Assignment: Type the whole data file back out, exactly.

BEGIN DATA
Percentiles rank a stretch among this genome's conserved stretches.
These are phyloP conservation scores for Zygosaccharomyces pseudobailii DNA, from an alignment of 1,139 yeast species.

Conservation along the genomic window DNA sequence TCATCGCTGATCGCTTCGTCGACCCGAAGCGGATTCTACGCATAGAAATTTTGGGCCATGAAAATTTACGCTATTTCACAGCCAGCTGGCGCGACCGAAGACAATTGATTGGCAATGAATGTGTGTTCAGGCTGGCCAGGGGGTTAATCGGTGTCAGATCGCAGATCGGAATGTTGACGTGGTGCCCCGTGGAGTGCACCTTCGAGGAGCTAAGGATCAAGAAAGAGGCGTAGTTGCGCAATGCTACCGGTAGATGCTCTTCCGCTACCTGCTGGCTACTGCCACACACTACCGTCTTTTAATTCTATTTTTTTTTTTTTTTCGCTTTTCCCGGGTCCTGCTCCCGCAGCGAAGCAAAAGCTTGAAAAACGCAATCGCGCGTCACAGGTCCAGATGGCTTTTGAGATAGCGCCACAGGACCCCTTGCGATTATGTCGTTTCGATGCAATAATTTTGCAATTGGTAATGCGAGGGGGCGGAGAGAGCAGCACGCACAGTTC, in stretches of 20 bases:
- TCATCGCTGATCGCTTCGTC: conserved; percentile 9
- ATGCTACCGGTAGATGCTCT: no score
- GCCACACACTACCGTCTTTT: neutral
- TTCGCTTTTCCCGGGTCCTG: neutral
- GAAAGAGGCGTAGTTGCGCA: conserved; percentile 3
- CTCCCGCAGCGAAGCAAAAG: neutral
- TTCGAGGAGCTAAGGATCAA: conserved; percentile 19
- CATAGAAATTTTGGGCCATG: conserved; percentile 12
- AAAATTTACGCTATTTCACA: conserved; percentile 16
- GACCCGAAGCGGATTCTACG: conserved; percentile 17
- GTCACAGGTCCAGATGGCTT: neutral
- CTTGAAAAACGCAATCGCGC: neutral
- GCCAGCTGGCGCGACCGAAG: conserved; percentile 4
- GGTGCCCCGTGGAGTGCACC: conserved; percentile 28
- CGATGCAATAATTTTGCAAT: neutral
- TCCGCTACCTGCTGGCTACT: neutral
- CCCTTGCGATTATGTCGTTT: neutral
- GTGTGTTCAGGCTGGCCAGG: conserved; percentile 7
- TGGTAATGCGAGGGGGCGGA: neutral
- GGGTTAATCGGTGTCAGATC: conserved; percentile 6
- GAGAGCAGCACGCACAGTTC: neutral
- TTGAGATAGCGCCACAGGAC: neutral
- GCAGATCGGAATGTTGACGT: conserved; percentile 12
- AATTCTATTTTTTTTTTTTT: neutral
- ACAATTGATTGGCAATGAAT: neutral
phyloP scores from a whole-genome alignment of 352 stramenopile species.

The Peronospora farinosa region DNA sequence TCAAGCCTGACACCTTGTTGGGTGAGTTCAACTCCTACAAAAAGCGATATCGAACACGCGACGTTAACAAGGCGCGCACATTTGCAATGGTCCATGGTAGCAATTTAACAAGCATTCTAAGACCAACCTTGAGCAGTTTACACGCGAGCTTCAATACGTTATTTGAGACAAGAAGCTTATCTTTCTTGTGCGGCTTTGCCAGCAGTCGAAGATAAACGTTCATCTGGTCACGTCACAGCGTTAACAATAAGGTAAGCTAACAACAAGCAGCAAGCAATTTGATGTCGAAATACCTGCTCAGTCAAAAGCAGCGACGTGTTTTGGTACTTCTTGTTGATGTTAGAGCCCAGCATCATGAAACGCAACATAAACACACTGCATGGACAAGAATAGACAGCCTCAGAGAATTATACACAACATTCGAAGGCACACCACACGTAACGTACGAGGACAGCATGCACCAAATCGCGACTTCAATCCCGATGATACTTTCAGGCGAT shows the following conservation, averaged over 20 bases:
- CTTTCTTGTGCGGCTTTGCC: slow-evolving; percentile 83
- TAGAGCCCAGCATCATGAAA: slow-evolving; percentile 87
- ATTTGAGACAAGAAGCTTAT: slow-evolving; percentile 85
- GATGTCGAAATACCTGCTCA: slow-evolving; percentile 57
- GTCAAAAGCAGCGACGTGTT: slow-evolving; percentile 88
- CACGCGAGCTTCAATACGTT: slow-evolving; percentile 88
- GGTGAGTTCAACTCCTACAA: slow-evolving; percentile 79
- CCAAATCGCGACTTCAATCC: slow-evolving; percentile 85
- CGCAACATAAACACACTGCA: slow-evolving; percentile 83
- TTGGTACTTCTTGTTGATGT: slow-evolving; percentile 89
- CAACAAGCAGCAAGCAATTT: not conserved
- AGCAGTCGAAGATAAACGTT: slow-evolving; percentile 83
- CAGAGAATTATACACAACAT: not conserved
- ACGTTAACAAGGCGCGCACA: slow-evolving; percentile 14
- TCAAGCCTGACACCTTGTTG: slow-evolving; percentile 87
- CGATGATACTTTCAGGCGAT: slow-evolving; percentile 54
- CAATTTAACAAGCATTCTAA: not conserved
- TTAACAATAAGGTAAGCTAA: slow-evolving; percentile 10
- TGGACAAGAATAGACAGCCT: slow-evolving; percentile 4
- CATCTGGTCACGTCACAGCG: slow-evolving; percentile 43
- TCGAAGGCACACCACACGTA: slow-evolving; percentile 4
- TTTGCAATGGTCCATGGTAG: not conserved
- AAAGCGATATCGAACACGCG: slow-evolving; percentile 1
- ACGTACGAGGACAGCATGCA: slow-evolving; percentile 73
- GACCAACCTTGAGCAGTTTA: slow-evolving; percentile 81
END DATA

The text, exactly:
Percentiles rank a stretch among this genome's conserved stretches.
These are phyloP conservation scores for Zygosaccharomyces pseudobailii DNA, from an alignment of 1,139 yeast species.

Conservation along the genomic window DNA sequence TCATCGCTGATCGCTTCGTCGACCCGAAGCGGATTCTACGCATAGAAATTTTGGGCCATGAAAATTTACGCTATTTCACAGCCAGCTGGCGCGACCGAAGACAATTGATTGGCAATGAATGTGTGTTCAGGCTGGCCAGGGGGTTAATCGGTGTCAGATCGCAGATCGGAATGTTGACGTGGTGCCCCGTGGAGTGCACCTTCGAGGAGCTAAGGATCAAGAAAGAGGCGTAGTTGCGCAATGCTACCGGTAGATGCTCTTCCGCTACCTGCTGGCTACTGCCACACACTACCGTCTTTTAATTCTATTTTTTTTTTTTTTTCGCTTTTCCCGGGTCCTGCTCCCGCAGCGAAGCAAAAGCTTGAAAAACGCAATCGCGCGTCACAGGTCCAGATGGCTTTTGAGATAGCGCCACAGGACCCCTTGCGATTATGTCGTTTCGATGCAATAATTTTGCAATTGGTAATGCGAGGGGGCGGAGAGAGCAGCACGCACAGTTC, in stretches of 20 bases:
- TCATCGCTGATCGCTTCGTC: conserved; percentile 9
- ATGCTACCGGTAGATGCTCT: no score
- GCCACACACTACCGTCTTTT: neutral
- TTCGCTTTTCCCGGGTCCTG: neutral
- GAAAGAGGCGTAGTTGCGCA: conserved; percentile 3
- CTCCCGCAGCGAAGCAAAAG: neutral
- TTCGAGGAGCTAAGGATCAA: conserved; percentile 19
- CATAGAAATTTTGGGCCATG: conserved; percentile 12
- AAAATTTACGCTATTTCACA: conserved; percentile 16
- GACCCGAAGCGGATTCTACG: conserved; percentile 17
- GTCACAGGTCCAGATGGCTT: neutral
- CTTGAAAAACGCAATCGCGC: neutral
- GCCAGCTGGCGCGACCGAAG: conserved; percentile 4
- GGTGCCCCGTGGAGTGCACC: conserved; percentile 28
- CGATGCAATAATTTTGCAAT: neutral
- TCCGCTACCTGCTGGCTACT: neutral
- CCCTTGCGATTATGTCGTTT: neutral
- GTGTGTTCAGGCTGGCCAGG: conserved; percentile 7
- TGGTAATGCGAGGGGGCGGA: neutral
- GGGTTAATCGGTGTCAGATC: conserved; percentile 6
- GAGAGCAGCACGCACAGTTC: neutral
- TTGAGATAGCGCCACAGGAC: neutral
- GCAGATCGGAATGTTGACGT: conserved; percentile 12
- AATTCTATTTTTTTTTTTTT: neutral
- ACAATTGATTGGCAATGAAT: neutral
phyloP scores from a whole-genome alignment of 352 stramenopile species.

The Peronospora farinosa region DNA sequence TCAAGCCTGACACCTTGTTGGGTGAGTTCAACTCCTACAAAAAGCGATATCGAACACGCGACGTTAACAAGGCGCGCACATTTGCAATGGTCCATGGTAGCAATTTAACAAGCATTCTAAGACCAACCTTGAGCAGTTTACACGCGAGCTTCAATACGTTATTTGAGACAAGAAGCTTATCTTTCTTGTGCGGCTTTGCCAGCAGTCGAAGATAAACGTTCATCTGGTCACGTCACAGCGTTAACAATAAGGTAAGCTAACAACAAGCAGCAAGCAATTTGATGTCGAAATACCTGCTCAGTCAAAAGCAGCGACGTGTTTTGGTACTTCTTGTTGATGTTAGAGCCCAGCATCATGAAACGCAACATAAACACACTGCATGGACAAGAATAGACAGCCTCAGAGAATTATACACAACATTCGAAGGCACACCACACGTAACGTACGAGGACAGCATGCACCAAATCGCGACTTCAATCCCGATGATACTTTCAGGCGAT shows the following conservation, averaged over 20 bases:
- CTTTCTTGTGCGGCTTTGCC: slow-evolving; percentile 83
- TAGAGCCCAGCATCATGAAA: slow-evolving; percentile 87
- ATTTGAGACAAGAAGCTTAT: slow-evolving; percentile 85
- GATGTCGAAATACCTGCTCA: slow-evolving; percentile 57
- GTCAAAAGCAGCGACGTGTT: slow-evolving; percentile 88
- CACGCGAGCTTCAATACGTT: slow-evolving; percentile 88
- GGTGAGTTCAACTCCTACAA: slow-evolving; percentile 79
- CCAAATCGCGACTTCAATCC: slow-evolving; percentile 85
- CGCAACATAAACACACTGCA: slow-evolving; percentile 83
- TTGGTACTTCTTGTTGATGT: slow-evolving; percentile 89
- CAACAAGCAGCAAGCAATTT: not conserved
- AGCAGTCGAAGATAAACGTT: slow-evolving; percentile 83
- CAGAGAATTATACACAACAT: not conserved
- ACGTTAACAAGGCGCGCACA: slow-evolving; percentile 14
- TCAAGCCTGACACCTTGTTG: slow-evolving; percentile 87
- CGATGATACTTTCAGGCGAT: slow-evolving; percentile 54
- CAATTTAACAAGCATTCTAA: not conserved
- TTAACAATAAGGTAAGCTAA: slow-evolving; percentile 10
- TGGACAAGAATAGACAGCCT: slow-evolving; percentile 4
- CATCTGGTCACGTCACAGCG: slow-evolving; percentile 43
- TCGAAGGCACACCACACGTA: slow-evolving; percentile 4
- TTTGCAATGGTCCATGGTAG: not conserved
- AAAGCGATATCGAACACGCG: slow-evolving; percentile 1
- ACGTACGAGGACAGCATGCA: slow-evolving; percentile 73
- GACCAACCTTGAGCAGTTTA: slow-evolving; percentile 81